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THE CONCEPTS OF TOUCH.
(Chapter XV.) RECAPITULATORY, AND DEFINITIONS.
a) : Touch consists of two concepts, and acts :
(a) a " Resting," (b) an " Added-impetus."
b) : The act of Resting is analogous to that of breath-control in Speech, and Song. Phrasing is mainly made evident through the continuance or discontinuance of this element of Resting, or its equivalent.
c) : The act of Resting is continuous during each phrase in all finger-passages, whether these be Legato or Staccato. It is also in a sense continuous even during " wrist " and arm passages.
d): We may "rest" upon the key-board in two distinct ways:—
(i) We may do so with weight no greater than the keys will bear without their being thereby depressed. In this form it is the Basis of staccato.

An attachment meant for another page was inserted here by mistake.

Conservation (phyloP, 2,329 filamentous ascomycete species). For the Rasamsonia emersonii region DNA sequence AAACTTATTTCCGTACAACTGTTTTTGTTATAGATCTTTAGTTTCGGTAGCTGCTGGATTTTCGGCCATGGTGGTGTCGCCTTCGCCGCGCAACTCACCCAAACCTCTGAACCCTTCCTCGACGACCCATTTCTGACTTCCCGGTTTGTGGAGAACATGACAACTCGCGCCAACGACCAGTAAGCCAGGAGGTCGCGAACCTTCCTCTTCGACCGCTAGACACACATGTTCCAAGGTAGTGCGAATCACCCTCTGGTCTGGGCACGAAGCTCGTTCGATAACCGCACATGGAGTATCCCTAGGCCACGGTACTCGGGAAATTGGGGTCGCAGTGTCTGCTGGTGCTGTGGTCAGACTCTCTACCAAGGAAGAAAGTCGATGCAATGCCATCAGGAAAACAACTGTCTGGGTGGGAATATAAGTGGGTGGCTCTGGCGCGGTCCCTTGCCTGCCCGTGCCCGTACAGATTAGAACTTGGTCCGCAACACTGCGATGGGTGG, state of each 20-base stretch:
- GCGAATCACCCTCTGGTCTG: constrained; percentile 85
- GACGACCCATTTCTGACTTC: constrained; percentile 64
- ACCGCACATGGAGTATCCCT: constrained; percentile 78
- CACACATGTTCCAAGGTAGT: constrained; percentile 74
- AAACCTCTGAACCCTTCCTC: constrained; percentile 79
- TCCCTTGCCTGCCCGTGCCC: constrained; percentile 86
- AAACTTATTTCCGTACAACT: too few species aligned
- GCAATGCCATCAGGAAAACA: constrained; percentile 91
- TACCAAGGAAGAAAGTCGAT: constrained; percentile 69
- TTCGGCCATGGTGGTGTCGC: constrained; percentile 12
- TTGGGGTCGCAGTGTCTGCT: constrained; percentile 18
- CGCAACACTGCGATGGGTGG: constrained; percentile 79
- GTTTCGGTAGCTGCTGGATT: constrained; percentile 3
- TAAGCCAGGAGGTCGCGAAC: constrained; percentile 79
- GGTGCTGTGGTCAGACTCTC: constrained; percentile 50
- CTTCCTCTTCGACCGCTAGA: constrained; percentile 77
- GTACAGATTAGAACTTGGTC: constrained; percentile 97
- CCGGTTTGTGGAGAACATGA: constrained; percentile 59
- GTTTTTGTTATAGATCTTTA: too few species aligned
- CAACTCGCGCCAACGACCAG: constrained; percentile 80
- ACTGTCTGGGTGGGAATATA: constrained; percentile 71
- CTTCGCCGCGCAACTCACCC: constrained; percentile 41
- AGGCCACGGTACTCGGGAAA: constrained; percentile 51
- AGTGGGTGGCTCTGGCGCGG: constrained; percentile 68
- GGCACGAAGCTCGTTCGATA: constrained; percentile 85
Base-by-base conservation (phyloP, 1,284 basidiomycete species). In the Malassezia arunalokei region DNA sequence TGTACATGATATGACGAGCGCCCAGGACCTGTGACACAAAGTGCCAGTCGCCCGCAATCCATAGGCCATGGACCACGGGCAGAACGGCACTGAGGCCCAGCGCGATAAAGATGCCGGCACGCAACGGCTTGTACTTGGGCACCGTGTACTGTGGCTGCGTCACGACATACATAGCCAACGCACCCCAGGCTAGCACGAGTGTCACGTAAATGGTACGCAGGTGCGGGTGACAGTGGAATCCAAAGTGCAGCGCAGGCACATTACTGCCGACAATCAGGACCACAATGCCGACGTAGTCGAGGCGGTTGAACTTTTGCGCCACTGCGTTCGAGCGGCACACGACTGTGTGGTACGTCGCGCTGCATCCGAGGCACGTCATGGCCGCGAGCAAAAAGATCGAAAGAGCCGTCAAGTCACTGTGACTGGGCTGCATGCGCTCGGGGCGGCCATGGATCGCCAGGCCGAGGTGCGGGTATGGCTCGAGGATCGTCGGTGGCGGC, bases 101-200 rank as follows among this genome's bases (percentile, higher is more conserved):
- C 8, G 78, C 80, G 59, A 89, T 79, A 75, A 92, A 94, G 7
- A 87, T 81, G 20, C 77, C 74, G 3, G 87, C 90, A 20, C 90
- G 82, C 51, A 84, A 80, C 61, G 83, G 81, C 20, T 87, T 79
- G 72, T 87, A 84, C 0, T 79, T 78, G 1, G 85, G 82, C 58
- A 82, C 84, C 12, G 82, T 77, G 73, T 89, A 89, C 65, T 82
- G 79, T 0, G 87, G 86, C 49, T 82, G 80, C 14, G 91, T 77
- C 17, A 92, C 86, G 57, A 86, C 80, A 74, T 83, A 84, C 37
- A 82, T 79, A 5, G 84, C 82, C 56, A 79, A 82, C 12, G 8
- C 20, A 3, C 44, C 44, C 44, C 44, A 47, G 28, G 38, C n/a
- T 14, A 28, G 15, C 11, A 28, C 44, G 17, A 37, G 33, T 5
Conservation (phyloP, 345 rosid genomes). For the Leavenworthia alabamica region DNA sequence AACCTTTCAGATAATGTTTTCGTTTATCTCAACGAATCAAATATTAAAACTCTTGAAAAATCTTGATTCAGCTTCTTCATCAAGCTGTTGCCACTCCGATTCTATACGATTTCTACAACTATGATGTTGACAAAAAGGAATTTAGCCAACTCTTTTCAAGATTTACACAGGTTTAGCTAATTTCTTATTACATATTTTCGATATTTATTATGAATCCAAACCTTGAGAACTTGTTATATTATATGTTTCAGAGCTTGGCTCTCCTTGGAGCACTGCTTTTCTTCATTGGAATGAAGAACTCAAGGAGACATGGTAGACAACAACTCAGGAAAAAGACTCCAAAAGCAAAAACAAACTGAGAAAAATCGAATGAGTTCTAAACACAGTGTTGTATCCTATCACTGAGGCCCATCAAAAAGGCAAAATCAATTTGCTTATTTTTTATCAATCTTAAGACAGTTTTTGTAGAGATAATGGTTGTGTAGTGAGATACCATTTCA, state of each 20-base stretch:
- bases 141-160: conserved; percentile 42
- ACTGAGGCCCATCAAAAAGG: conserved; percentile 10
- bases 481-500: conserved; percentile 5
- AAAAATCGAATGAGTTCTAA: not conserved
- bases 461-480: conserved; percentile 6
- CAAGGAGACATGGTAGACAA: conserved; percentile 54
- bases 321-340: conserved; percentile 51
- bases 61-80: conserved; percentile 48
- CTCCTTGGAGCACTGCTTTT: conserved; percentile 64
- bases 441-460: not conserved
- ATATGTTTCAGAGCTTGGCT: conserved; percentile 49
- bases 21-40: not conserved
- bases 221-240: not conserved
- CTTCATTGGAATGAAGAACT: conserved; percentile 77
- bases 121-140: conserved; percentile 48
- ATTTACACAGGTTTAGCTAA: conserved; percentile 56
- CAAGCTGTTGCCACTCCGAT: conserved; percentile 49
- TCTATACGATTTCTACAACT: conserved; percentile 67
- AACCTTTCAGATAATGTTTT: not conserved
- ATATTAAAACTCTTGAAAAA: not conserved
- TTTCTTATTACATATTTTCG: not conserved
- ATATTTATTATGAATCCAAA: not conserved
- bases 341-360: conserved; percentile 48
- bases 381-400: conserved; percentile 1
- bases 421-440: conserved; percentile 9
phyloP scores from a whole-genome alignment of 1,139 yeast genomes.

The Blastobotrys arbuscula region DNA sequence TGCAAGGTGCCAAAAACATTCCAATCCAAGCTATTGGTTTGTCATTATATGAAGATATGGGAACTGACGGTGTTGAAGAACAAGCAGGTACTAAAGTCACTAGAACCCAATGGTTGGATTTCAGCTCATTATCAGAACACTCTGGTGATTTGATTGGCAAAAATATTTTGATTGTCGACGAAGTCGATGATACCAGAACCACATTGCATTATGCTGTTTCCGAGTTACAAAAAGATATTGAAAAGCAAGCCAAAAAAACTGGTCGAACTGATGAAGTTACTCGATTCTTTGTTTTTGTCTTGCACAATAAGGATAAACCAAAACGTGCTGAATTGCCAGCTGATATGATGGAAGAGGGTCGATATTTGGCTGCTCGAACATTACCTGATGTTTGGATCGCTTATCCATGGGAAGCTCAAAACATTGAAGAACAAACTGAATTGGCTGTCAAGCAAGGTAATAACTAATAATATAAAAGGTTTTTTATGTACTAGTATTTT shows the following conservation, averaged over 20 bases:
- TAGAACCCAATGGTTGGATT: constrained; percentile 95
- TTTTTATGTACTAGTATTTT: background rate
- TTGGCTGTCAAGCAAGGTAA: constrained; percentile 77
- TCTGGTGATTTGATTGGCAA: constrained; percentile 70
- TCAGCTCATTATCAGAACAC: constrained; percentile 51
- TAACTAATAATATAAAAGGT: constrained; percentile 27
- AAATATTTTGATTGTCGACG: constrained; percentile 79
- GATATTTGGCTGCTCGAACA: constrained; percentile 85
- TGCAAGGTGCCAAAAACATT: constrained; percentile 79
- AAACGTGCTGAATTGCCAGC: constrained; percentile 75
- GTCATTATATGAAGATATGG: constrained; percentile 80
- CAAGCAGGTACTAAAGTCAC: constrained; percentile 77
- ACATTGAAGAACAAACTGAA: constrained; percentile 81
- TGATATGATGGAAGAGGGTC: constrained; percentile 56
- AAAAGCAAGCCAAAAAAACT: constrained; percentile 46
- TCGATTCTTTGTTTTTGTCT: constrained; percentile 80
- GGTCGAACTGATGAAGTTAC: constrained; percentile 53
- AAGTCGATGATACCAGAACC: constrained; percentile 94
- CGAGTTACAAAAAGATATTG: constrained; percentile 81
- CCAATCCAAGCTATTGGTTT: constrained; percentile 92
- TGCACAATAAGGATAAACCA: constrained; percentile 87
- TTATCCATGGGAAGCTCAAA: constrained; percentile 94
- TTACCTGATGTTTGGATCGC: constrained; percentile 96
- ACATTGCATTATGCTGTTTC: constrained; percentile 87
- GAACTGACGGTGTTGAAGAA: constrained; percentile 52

(2) We may do so, with slightly more weight, sufficient just to overbalance the key into descent, and thus to provoke its softest sound. This forms the basis of all Tenuti and Legati.
In the first case we rest at the surface-level of the keyboard ; in the second case we rest at the depressed-level of the key-board.
e) : The non-percussive renewal of Contact with the key-board forms an equivalent to the first-named form of the Resting.
f) : The first, or lighter form of the Resting (at the surface-level of the key-board) keeps us informed where the key is in space, and of the degree of resistance it offers to movement; so that we may know whence to commence the stresses needed for tone-production, and their required intensity.
Such Resting, unaided, is incapable of creating tone; the Added-impetus is therefore here required in any case to form the tone.
g) : The second, or heavier form of Resting (at depressed key-level) includes the first. It compels the fingers to retain their